Ninety six per cent of Finland´s area is covered by glacigenic sediments. Till debris, rock and mineral fragments have always dispersed some distance from the source(s) in a direction of ice-flow, giving larger and more homogenized indication of source than the bedrock itself. This is seen as secondary dispersion that is influenced by many different factors which gives specific distribution patterns of elements in different glacial morphology areas. However, the glaciogenic transport distance is just a few  kilometers in most areas in Finland.

The most typical pathfinder elements for orogenic gold deposits are Ag, As, Bi, Co, Cu, Sb and Te. The pathfinder elements form a homogenous anomalous halo around the deposit itself. Therefore they can show a larger anomaly in till than the precious metal gold itself.

Gold enriches and forms gold grains and/or nuggets during weathering processes. The precious gold do not weather, thus the grains could have transported with the repeated ice-flow and melting phases far from the source area. This causes enrichment of gold grains in certain layers and deposits, but may also cause false anomalies which are problematic in interpretation of the results, particularly, on the areas of remarkably thick drift.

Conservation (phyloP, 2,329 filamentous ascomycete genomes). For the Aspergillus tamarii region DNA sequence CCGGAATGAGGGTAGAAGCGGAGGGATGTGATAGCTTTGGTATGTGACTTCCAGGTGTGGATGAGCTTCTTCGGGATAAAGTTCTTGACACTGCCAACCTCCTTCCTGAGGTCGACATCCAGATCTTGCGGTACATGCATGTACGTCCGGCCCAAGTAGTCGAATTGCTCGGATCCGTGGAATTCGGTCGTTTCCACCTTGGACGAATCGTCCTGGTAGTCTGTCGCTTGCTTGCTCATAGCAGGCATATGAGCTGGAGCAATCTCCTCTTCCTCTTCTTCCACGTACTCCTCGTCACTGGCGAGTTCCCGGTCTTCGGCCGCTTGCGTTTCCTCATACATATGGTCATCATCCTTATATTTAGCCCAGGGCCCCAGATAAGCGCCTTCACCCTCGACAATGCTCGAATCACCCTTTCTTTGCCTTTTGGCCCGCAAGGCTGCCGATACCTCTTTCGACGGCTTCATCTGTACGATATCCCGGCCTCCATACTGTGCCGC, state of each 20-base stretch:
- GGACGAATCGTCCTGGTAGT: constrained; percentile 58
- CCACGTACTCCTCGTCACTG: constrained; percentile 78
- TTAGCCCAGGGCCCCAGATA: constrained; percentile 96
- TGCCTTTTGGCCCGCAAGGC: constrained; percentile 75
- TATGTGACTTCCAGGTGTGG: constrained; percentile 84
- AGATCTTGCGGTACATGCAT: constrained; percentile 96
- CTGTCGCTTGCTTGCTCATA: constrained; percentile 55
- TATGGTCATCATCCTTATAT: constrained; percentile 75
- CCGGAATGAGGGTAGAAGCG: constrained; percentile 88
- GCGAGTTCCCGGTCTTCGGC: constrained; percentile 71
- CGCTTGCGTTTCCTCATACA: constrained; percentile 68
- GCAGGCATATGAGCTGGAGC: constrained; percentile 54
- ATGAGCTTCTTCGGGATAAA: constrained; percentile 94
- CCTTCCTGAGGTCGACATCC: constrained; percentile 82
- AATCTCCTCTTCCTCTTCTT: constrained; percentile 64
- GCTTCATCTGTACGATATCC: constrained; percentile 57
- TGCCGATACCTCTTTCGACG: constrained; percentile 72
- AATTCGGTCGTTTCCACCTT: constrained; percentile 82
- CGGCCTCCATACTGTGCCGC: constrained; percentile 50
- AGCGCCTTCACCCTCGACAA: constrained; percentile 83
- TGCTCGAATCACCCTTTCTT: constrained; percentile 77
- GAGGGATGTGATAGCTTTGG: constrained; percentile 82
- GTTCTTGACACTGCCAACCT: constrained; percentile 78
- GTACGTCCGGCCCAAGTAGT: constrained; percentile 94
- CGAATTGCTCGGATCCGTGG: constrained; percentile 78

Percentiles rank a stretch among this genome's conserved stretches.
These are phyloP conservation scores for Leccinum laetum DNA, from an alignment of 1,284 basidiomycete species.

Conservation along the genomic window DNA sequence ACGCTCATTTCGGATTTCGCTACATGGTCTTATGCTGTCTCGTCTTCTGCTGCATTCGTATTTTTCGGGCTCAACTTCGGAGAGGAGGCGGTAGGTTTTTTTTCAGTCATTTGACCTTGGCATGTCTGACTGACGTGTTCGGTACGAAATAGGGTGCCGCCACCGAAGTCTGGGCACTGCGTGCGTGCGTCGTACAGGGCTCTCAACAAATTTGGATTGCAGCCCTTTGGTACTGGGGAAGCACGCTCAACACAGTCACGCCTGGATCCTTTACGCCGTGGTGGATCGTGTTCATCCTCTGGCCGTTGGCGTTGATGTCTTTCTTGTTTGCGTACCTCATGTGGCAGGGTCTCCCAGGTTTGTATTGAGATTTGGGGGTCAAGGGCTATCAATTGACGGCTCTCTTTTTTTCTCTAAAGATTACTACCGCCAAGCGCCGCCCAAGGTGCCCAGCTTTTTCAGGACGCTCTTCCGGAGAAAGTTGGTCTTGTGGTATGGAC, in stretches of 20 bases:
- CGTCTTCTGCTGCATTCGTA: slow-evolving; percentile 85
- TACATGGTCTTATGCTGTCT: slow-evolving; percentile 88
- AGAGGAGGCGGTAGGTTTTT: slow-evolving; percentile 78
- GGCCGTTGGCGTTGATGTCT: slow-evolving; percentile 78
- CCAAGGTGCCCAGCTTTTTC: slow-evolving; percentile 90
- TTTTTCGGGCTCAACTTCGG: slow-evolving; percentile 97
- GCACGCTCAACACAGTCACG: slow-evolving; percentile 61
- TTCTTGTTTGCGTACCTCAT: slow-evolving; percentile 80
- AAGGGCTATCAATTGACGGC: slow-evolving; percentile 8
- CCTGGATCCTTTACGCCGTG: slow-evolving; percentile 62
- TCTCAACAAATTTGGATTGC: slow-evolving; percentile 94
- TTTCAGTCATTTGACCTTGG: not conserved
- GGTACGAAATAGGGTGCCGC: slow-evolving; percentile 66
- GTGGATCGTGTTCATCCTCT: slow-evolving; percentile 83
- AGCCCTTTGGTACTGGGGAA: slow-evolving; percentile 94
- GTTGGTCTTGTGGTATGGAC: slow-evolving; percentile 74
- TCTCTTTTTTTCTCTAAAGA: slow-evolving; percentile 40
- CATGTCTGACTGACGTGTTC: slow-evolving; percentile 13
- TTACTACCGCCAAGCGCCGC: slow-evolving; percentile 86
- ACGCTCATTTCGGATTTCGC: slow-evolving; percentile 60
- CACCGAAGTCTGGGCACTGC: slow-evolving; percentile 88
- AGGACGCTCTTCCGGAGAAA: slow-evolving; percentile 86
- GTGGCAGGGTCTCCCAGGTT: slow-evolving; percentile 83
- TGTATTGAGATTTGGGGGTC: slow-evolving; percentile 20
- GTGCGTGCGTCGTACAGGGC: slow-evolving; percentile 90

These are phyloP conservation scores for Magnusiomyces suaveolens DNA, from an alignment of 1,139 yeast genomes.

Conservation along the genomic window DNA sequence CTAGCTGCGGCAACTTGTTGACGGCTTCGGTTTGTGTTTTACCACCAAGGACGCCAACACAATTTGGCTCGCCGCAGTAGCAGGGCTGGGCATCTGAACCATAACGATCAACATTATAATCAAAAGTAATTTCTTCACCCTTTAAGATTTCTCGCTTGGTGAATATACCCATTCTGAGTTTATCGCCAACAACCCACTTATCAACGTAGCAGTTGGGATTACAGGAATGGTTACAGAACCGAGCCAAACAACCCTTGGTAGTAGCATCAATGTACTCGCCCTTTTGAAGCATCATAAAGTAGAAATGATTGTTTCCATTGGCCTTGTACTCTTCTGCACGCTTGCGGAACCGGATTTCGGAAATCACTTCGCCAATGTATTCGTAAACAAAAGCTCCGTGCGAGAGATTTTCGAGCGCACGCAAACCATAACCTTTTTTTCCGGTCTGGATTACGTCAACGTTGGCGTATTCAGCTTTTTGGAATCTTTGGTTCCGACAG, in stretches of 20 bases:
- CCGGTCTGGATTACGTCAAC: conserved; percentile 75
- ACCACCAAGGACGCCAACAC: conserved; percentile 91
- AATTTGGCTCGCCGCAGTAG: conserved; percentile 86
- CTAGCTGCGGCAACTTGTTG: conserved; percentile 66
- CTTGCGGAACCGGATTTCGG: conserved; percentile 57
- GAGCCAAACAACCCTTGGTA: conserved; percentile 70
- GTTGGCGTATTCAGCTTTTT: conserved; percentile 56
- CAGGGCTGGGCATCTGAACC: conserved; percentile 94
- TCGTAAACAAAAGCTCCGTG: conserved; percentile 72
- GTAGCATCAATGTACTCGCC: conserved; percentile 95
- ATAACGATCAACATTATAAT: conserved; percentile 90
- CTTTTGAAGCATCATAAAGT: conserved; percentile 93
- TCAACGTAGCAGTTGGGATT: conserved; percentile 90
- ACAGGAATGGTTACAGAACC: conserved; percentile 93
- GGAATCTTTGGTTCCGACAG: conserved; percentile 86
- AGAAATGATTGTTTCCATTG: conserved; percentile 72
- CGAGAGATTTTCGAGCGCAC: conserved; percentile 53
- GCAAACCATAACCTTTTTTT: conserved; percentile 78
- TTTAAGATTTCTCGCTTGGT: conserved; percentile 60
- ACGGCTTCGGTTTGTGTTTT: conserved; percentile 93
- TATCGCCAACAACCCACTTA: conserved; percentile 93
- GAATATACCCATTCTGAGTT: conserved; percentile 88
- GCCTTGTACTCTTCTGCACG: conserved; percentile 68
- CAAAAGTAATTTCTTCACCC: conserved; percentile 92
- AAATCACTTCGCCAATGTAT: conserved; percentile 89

Although many sophisticated techniques can be used, direct Au contents in till are the best indicator of the deposits in most cases. Good examples of the use of till geochemistry in Au exploration are from the Hattu Schist Belt, eastern Finland, from the Central Lapland Greenstone Belt, northern Finland and from orogenic gold provinces in southwestern Finland. In these areas, anomalous concentrations of Au, as well as As, B and W in till closely reflect the gold occurrences.

Glacial transport and Au deposits
Eastern Finland gold in till
SW-Finland gold in tillGold till Petäjaselkä

(Last update: 20.05.2020)